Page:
what exactly are monoclonal antibodies, and how do they work?


what are they, the process and advantages and disadvantages?

thank you!

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Monoclonal antibodies are proteins made in laboratories that are similar to antibody proteins in our bodies, so they bind to the same receptors.

Monoclonal means that these are clones of a single antibody, as opposed to polyclonal antibodies which are made from different immune cells and bind to multiple receptors.

To say it differently, if you injected a very tiny bunny into your blood stream, your immune system would deal with it by generating thousands of antibodies to the different features of the bunny – some recognize the cottony tail, some the feet, the whiskers, the ears, or the big teeth. These are the polyclonal antibodies – they know all the different parts of the bunny, and they are a mixture of multiple, unique antibodies (hence the term ‘poly’) with a single, but complex target: a rabbit. The problem with polyclonal sets of antibodies is that they are hard to reproduce batch-to-batch. You are dependent on the animal host to recreate the set, in the same proportions, and with the same recognition sites. You can’t guarantee that in different hosts.

But really, the defining feature of a bunny is the long ears, right? That’s what makes a bun. So if you can identify and purify the *one* (mono) antibody that just recognizes the bunny ears, then you have condensed the entire set down to just the best and most accurate one. Much easier to produce and should work more consistently against its target than the set.

Both have their benefits and detriments, but generally, receiving a monoclonal antibody for a medical treatment (or using it in an experiment) means we have solid expectations for how well this will work, and how to control it. Being given a polyclonal ab translates to “we expect this to work, but we won’t be able to say why, or how, or be able to control it as well” because you don’t know which antibodies in the set are necessary or successful.

Polyclonals can be kind of a black box (not always, I’m speaking generally).

They’re antibodies, but all exactly the same (as opposed to a polyclonal mixture).

Traditionally you get a monoclonal by diluting a polyclonal B cell culture obtained from an immunized animal, to the point where you’re left with just one cell per culture vessel (microplate wells, at that scale) and then growing them out again to usable numbers. Then you do a bunch of screening experiments to find actually useful clones.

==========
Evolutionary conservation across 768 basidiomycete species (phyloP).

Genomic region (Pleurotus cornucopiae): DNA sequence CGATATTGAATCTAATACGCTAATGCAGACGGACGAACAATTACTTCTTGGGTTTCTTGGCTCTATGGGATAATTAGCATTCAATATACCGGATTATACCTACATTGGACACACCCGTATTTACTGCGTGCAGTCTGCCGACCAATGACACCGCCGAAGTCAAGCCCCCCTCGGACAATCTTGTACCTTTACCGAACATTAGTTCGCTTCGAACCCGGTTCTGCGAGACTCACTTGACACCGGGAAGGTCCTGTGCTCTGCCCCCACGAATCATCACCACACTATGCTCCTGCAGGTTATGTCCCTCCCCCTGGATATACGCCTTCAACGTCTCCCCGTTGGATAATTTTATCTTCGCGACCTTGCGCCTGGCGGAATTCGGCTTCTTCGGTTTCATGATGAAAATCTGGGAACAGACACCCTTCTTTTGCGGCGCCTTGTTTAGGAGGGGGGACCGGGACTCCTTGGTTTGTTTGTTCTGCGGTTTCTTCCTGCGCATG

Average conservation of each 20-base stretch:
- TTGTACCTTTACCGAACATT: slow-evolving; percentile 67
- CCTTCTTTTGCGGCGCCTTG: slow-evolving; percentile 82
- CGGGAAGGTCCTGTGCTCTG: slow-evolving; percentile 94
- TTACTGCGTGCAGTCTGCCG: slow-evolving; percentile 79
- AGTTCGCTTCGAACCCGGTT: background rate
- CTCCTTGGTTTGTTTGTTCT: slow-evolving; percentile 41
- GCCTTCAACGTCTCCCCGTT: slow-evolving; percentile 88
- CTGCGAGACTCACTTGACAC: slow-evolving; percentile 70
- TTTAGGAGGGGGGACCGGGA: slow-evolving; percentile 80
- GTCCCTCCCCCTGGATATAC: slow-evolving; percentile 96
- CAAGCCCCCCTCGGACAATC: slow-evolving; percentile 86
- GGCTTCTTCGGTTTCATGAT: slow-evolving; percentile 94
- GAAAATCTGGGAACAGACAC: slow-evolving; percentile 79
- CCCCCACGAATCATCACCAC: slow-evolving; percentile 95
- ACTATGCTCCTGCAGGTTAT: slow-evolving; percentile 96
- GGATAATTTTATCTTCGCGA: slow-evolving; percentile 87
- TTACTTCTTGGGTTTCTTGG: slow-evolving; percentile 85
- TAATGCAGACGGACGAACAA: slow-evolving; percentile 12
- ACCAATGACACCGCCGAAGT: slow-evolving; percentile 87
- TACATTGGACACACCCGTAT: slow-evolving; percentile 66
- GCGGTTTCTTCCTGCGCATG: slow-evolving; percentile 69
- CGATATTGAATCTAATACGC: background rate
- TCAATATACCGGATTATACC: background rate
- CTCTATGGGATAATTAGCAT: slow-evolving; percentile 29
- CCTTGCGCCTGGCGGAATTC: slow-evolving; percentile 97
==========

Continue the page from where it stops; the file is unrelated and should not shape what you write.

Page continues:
The main advantage of a monoclonal is that because it’s all the same molecule, it’s consistent in its effects. That’s important when you’re looking to use it as a drug (which are also all the same active ingredient molecule, 99.99% of the time). Having to engineer all the optimizations that go into a monoclonal, into *every clone of a polyclonal*, would be a crazy amount of work as well.

The main disadvantage is that if your monoclonal raises an immune response of its own, which they notoriously do despite our best optimization efforts, anti-drug antibodies can totally stop its intended effects. Adalimumab is a textbook case. Also, if your monoclonal is intended to combat pathogens, a rapidly mutating pathogen might escape it — as omicron-lineage SARS2 did with sotrovimab and some others.

They bind to a specific part of the target protein, called the epitope. So monoclonal antibodies are more specific than polyclonal antibodies. Polyclonal antibodies bind to multiple regions on the same protein.
The advantage are that the monoclonal antibodies are specific to a small region of the protein, and are therefore less likely to have off-target effects on other proteins compared to polyclonal antibodies.
A disadvantage is that monoclonal antibodies are less sensitive. Only one monoclonal antibody binds to one protein at a time. In contrast, multiple polyclonal antibodies can bind to the same protein.
Polyclonal antibodies are good for things like western blotting and immunostaining, where offtarget protein binding is not as much of a problem whereas monoclonal antibodies are used for in vivo drug targeting and other things that need highly specific binding with low potential for off target effects